The layout of the circuit is important because it must be compact enough to be hidden in the mouth of the mason jars. The picture showing the bottom traces is drawn as if you are looking through the PCB from the top. When you actually make the traces at the bottom of the PCB, they will be inverted from the drawing, as shown in the last picture. Note that all circuit components are on one side of the PCB, except for the reed switch, which is on the same side with the traces.
The easiest way for me is to solder in all the components you see in the Top view, then flip the PCB over to form the traces by bridging adjacent solder points with solder. The second part may take some practice if you haven't done it before, but it will become much easier once you get used to it. Lastly, attach the reed switch at the back, and solder in the 9V battery connector.
At some point you will need to trim the PCB as shown in the pictures, so it will fit in the mouth of the mason jar. Normal scissors will do, no special tools needed. You can do this now or later.
Step 3: Test Circuit
Take a rare-earth magnet and move it near the reed switch to turn on the circuit. The UV LED should turn on immediately, and start pulsing at a soothing frequency. The effect may be more noticeable with the lights off. If there is no pulsating effect, check the circuit connections.
If everything goes well, start mass producing the assembly for the number of jars you plan to make. If you plan on making a big family of jars, it may be worthwhile to adopt a pattern transfer + etching-based technique to fabricate custom PCBs.
Whichever way you create these circuits, make sure you test each one before proceeding.
Step 4: Fluorescence Water
The water dyes are not toxic, but they do stain, so make sure they don't get onto your white surfaces!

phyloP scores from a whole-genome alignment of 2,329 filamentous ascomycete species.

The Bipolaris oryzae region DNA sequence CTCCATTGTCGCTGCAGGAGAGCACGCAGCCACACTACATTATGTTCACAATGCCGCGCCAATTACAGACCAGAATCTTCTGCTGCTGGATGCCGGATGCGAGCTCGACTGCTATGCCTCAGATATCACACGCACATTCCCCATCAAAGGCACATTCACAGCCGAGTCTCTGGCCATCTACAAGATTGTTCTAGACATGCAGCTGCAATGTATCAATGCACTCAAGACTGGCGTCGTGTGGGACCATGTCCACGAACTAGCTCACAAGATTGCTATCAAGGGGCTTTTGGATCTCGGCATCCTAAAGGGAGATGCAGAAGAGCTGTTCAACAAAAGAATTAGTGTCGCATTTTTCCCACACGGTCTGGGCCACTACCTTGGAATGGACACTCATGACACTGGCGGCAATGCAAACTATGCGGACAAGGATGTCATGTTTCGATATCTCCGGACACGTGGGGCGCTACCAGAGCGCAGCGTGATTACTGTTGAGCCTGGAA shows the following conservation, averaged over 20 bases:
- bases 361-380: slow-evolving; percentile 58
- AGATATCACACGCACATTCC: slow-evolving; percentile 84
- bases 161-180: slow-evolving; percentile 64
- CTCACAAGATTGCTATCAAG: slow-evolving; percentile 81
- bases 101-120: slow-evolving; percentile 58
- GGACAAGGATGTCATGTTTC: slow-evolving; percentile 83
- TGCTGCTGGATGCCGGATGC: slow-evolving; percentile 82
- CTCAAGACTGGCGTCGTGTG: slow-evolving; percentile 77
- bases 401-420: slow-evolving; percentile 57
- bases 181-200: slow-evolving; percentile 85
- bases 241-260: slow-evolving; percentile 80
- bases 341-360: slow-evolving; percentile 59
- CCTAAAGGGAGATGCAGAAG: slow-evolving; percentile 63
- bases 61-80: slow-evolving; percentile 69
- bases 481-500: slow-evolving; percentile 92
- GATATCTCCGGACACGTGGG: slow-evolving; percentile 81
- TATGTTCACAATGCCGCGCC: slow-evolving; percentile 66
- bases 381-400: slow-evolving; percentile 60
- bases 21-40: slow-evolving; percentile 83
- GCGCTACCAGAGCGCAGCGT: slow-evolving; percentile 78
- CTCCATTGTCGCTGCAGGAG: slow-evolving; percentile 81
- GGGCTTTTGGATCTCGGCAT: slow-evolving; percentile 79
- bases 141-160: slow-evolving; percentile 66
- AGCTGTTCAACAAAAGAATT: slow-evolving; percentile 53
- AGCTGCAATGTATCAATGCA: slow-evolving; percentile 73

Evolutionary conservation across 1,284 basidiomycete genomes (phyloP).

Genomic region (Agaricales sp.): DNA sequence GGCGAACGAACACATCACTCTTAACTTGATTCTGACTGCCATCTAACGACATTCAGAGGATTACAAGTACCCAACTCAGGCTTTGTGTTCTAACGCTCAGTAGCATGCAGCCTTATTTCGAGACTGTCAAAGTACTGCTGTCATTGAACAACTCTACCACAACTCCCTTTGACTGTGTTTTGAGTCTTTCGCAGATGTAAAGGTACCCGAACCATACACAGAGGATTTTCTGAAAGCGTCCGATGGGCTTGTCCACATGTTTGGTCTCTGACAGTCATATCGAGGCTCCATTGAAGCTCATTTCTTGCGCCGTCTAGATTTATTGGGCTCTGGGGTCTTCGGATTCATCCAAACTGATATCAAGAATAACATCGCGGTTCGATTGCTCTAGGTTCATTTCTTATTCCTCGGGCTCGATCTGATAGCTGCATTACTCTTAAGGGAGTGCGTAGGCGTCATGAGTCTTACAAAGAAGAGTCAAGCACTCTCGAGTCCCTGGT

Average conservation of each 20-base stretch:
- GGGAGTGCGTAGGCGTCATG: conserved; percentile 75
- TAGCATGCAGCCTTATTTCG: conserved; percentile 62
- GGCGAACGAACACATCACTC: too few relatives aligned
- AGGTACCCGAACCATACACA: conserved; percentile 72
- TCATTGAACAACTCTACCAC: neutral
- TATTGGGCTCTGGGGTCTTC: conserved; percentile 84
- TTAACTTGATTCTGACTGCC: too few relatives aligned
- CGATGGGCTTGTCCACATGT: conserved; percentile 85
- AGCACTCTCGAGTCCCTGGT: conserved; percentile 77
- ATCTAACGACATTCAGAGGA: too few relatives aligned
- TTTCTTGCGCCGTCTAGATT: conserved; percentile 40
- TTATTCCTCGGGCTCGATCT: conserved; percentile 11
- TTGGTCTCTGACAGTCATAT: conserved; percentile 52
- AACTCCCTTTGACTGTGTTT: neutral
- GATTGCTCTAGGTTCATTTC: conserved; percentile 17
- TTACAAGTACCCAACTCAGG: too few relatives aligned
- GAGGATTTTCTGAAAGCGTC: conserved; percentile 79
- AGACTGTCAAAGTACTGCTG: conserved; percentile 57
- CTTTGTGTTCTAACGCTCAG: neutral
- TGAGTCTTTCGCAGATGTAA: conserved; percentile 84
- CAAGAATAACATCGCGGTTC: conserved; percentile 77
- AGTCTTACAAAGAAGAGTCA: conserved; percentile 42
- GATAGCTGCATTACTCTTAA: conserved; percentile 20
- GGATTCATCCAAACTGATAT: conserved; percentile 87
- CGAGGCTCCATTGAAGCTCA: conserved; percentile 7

Fill a mason jar with water almost all the way to the top as shown. Pick a colour of dye and put in 10 drops regardless of the size of your mason jar. When illuminated with UV light, the colour of fluorescence is not the same colour as what you see in daylight. For example, the jar that appears white in the photo will fluoresce in blue! So read the label to pick your colour.
Step 5: Circuit in the Jar
Cut out a piece from the Ziploc freezer bag larger enough to cover the mason jar opening plus some extra on each side.
Trim your PCB such that the assembly fits inside the opening as shown, with the UV LED facing downward and reed switch upward, the trimmed PCB and 9V battery side-by-side with each other.
Press down such that the assembly is fully inside the mouth of the jar. Make sure there is still plenty of extra plastic sheet on each side, protecting the circuit from the overflowing water.
Step 6: Seal and Done!
Place the lid on top without pinching the wires. Ensure that the lid presses on the plastic sheet all around and that there is extra plastic everywhere along the edge. Screw the lid down, then use a knife to cut any extra plastic sheet sticking out.
Place the rare-earth magnet on the lid directly above the reed switch and watch the spirits glow!